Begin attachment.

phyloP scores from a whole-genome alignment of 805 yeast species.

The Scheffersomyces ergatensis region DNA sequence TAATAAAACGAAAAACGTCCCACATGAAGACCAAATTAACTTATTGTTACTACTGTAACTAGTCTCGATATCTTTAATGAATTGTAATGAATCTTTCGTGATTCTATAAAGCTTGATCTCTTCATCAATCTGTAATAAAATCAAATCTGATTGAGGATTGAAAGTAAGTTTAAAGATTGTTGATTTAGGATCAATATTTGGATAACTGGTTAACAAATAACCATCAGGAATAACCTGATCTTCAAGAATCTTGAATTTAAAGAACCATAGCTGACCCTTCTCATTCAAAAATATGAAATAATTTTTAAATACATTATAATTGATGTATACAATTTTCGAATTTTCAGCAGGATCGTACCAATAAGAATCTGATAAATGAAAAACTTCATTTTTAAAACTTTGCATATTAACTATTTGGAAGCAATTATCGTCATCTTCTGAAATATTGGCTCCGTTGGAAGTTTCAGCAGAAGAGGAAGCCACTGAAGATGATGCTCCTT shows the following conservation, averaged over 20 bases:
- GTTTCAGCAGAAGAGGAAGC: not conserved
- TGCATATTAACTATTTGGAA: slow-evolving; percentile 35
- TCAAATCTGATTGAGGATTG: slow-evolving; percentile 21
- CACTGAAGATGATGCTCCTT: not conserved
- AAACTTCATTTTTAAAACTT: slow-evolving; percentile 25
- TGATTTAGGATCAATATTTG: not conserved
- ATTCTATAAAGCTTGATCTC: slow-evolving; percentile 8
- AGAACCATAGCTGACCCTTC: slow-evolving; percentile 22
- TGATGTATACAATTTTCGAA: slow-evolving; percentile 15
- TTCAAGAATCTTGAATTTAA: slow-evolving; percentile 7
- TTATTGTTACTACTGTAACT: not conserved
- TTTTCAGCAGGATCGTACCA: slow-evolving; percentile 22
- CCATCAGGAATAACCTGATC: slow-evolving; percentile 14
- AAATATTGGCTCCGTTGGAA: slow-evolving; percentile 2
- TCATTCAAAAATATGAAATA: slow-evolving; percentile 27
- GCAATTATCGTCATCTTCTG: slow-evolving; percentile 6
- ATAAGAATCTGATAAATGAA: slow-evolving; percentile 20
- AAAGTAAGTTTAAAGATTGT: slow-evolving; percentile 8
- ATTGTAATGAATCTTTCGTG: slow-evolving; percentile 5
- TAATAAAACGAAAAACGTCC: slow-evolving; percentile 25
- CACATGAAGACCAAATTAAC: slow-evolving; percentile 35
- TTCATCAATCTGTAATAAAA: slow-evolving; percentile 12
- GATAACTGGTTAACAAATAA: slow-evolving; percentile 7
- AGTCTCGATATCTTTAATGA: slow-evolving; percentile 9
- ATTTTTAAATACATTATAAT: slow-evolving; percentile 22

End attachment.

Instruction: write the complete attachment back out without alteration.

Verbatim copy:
phyloP scores from a whole-genome alignment of 805 yeast species.

The Scheffersomyces ergatensis region DNA sequence TAATAAAACGAAAAACGTCCCACATGAAGACCAAATTAACTTATTGTTACTACTGTAACTAGTCTCGATATCTTTAATGAATTGTAATGAATCTTTCGTGATTCTATAAAGCTTGATCTCTTCATCAATCTGTAATAAAATCAAATCTGATTGAGGATTGAAAGTAAGTTTAAAGATTGTTGATTTAGGATCAATATTTGGATAACTGGTTAACAAATAACCATCAGGAATAACCTGATCTTCAAGAATCTTGAATTTAAAGAACCATAGCTGACCCTTCTCATTCAAAAATATGAAATAATTTTTAAATACATTATAATTGATGTATACAATTTTCGAATTTTCAGCAGGATCGTACCAATAAGAATCTGATAAATGAAAAACTTCATTTTTAAAACTTTGCATATTAACTATTTGGAAGCAATTATCGTCATCTTCTGAAATATTGGCTCCGTTGGAAGTTTCAGCAGAAGAGGAAGCCACTGAAGATGATGCTCCTT shows the following conservation, averaged over 20 bases:
- GTTTCAGCAGAAGAGGAAGC: not conserved
- TGCATATTAACTATTTGGAA: slow-evolving; percentile 35
- TCAAATCTGATTGAGGATTG: slow-evolving; percentile 21
- CACTGAAGATGATGCTCCTT: not conserved
- AAACTTCATTTTTAAAACTT: slow-evolving; percentile 25
- TGATTTAGGATCAATATTTG: not conserved
- ATTCTATAAAGCTTGATCTC: slow-evolving; percentile 8
- AGAACCATAGCTGACCCTTC: slow-evolving; percentile 22
- TGATGTATACAATTTTCGAA: slow-evolving; percentile 15
- TTCAAGAATCTTGAATTTAA: slow-evolving; percentile 7
- TTATTGTTACTACTGTAACT: not conserved
- TTTTCAGCAGGATCGTACCA: slow-evolving; percentile 22
- CCATCAGGAATAACCTGATC: slow-evolving; percentile 14
- AAATATTGGCTCCGTTGGAA: slow-evolving; percentile 2
- TCATTCAAAAATATGAAATA: slow-evolving; percentile 27
- GCAATTATCGTCATCTTCTG: slow-evolving; percentile 6
- ATAAGAATCTGATAAATGAA: slow-evolving; percentile 20
- AAAGTAAGTTTAAAGATTGT: slow-evolving; percentile 8
- ATTGTAATGAATCTTTCGTG: slow-evolving; percentile 5
- TAATAAAACGAAAAACGTCC: slow-evolving; percentile 25
- CACATGAAGACCAAATTAAC: slow-evolving; percentile 35
- TTCATCAATCTGTAATAAAA: slow-evolving; percentile 12
- GATAACTGGTTAACAAATAA: slow-evolving; percentile 7
- AGTCTCGATATCTTTAATGA: slow-evolving; percentile 9
- ATTTTTAAATACATTATAAT: slow-evolving; percentile 22